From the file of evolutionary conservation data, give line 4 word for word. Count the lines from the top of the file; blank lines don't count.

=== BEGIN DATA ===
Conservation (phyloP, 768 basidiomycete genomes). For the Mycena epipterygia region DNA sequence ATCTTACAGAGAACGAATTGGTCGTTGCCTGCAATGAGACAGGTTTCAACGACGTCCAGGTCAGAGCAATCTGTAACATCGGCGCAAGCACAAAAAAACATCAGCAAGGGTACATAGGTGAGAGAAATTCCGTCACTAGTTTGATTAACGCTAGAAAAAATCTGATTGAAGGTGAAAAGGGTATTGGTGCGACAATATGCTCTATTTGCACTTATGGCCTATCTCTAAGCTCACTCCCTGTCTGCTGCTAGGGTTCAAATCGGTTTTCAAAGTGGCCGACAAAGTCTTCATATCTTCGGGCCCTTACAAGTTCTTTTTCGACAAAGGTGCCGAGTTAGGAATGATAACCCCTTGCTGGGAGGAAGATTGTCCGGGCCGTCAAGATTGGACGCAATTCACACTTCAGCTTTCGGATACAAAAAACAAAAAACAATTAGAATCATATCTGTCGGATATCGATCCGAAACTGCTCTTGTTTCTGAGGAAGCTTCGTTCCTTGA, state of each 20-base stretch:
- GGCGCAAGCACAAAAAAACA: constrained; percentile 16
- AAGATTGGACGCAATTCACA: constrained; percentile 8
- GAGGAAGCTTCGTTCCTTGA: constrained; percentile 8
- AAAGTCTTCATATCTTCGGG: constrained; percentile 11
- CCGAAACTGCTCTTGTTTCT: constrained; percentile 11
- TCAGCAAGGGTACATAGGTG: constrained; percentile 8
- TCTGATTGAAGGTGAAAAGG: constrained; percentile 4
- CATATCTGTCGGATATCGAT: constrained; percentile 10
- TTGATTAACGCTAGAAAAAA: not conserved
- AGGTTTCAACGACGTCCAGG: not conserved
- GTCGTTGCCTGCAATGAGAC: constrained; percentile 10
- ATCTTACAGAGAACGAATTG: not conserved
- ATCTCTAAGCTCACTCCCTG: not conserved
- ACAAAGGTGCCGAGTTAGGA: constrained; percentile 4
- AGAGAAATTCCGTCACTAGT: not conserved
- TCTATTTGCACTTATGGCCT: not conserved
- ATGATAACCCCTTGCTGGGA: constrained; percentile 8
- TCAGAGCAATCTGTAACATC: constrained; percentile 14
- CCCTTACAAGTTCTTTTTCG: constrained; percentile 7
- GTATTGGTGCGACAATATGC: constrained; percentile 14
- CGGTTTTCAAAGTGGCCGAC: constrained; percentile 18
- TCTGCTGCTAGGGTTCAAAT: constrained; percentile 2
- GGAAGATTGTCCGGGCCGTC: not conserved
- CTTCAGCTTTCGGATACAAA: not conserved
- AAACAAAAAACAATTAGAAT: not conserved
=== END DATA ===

- GAGGAAGCTTCGTTCCTTGA: constrained; percentile 8